Clostridium difficile

C. difficile has made headlinesZoomZoom
© Robert Alain, SME, INRS-Institut Armand-Frappier

Article published in the Courrier Laval, April 16, 2006.

C. difficile has made headlines several times in the last few years. Fortunately, the incidence of the disease that it causes is declining. In Laval, for example, there were 25.7 cases for 10,000 days of presence spent in a hospital in September 2004; this number was down to 13.7 in February 2006!

C. difficile
This bacterium is part of the normal human flora. It can be found among the bacteria of the large intestine in 60% of all newborns and approximately 5% of adults.

C. difficile is shaped like a rodcalled a bacillus and contains a sphere-shaped spore. The spore can survive just about everything that is fatal to the bacterium, such as variations in temperature, oxygen and disinfecting agents routinely used for cleaning. When the spore returns to a favorable environment such as the large intestine, it “regenerates” the bacterium.

The majority of diarrheas associated with C.difficile appear between 48 hours and 10 weeks after taking antibiotics prescribed in an ambulatory health service or a hospital. The bacterium was therefore contracted by fecal-oral transmission during the hospital stay or the patient was already a carrier and taking antibiotics destroyed the balance between the various bacteria in the intestine and C. difficile took over.

The diarrhea is usually abundant and smelly; a patient will have up to 20 bowel movements a day. Some patients will have such a severe infection that there will be no diarrhea but acute abdominal pain, a high fever, and a very high white blood cell count. Depending on the gravity of the case, various treatments can be used, such as taking the antibiotics Métronidazole or Vancomycin.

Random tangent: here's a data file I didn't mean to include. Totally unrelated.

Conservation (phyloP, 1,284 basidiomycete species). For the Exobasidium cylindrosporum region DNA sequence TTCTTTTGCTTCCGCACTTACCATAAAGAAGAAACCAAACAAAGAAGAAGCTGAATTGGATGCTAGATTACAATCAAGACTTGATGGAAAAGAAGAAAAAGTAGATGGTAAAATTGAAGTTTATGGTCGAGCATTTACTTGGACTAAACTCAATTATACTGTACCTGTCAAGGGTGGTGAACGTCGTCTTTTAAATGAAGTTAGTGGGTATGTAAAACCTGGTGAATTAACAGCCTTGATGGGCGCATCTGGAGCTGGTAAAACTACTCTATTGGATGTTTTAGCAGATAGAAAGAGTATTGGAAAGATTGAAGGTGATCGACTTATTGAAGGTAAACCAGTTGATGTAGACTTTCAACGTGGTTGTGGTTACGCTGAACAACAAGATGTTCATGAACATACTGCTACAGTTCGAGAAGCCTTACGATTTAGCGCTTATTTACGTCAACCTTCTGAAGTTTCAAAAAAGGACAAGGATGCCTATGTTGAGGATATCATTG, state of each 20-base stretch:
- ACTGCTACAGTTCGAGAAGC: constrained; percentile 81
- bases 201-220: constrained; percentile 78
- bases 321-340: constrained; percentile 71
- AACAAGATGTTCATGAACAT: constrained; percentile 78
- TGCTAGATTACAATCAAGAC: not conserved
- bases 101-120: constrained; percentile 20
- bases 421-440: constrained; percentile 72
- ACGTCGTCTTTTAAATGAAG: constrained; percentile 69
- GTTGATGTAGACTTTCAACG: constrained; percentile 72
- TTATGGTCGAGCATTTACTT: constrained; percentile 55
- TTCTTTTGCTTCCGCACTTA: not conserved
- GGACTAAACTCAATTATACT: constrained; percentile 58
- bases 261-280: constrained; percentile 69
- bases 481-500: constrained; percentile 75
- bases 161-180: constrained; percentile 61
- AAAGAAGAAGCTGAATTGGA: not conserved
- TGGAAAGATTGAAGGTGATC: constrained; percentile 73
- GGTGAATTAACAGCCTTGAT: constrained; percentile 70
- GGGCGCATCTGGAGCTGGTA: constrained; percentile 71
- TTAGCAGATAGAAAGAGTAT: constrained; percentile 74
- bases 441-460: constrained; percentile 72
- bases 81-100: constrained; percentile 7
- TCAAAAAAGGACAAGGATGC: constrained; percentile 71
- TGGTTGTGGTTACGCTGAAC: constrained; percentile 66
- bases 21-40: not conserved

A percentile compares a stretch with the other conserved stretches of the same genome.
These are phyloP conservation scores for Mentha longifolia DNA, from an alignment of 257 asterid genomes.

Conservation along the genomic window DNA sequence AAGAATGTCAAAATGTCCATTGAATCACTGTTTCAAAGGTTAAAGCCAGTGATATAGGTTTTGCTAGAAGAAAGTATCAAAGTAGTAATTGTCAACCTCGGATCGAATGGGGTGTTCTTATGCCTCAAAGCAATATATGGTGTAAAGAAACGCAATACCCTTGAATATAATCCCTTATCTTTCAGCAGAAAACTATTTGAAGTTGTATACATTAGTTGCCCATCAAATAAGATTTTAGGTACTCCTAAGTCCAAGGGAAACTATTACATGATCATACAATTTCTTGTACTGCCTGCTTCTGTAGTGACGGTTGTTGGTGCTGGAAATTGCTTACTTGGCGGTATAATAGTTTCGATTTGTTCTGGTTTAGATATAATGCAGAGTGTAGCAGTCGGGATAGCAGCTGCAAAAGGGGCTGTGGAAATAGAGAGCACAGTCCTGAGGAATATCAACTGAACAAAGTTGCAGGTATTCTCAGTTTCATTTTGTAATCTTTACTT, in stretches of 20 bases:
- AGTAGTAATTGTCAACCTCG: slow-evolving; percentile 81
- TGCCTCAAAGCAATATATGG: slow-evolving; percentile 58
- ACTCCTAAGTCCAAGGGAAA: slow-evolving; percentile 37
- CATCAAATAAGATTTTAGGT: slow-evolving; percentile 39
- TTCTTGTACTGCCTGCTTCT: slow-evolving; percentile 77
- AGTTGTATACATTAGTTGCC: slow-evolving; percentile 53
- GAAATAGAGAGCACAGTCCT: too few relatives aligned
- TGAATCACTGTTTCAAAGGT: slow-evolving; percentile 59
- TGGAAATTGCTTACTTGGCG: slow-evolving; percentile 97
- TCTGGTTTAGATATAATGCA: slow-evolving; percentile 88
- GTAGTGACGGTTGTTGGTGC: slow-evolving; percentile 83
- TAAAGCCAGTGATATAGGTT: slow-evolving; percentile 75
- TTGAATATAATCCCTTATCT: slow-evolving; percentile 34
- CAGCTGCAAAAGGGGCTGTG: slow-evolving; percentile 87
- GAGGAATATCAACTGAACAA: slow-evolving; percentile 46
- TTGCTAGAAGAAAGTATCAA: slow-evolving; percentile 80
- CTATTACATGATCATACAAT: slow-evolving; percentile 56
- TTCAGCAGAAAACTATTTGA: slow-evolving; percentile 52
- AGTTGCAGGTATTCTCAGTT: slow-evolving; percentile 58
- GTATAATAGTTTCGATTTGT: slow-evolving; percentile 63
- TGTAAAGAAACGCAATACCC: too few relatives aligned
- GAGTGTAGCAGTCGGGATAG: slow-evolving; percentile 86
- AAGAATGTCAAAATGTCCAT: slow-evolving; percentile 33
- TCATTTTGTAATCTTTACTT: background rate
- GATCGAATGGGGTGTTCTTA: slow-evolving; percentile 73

At the Cité de la Santé in Laval, a series of measures aimed at reducing the incidence of the disease have been adopted. When a case is diagnosed, the patient’s room is disinfected with a bleach solution consisting of 1 part bleach in 20 parts water, to destroy the bacterium’s spores. The patient is moved into an isolation unit where all the material used is reserved for that patient, i.e., the instruments such as the stethoscope are assigned to each room and never leave it. Furthermore, the employees of the unit are specially trained and visitors must wear gloves and a lab coat and wash their hands.

Dr. Tuyen Nguyen, microbiologist and president of the Infections Committee at the Cité de la Santé in Laval, whom we wish to thank for his contribution to the writing of this article, insists on how important it is for visitors to wash their hands as soon as they arrive at the hospital as a means of protecting the patients. Distributors of alcohol-based gels are installed near all the elevators, in emergency, at outpatient clinics, and on the different flours. This gel effectively eliminates many bacteria and viruses, such as the influenza virus. Furthermore, to effectively eliminate the C. difficile spore, it is important, on leaving the hospital, to wash your hands with soap and water, especially after having visited patients suffering from diarrhea.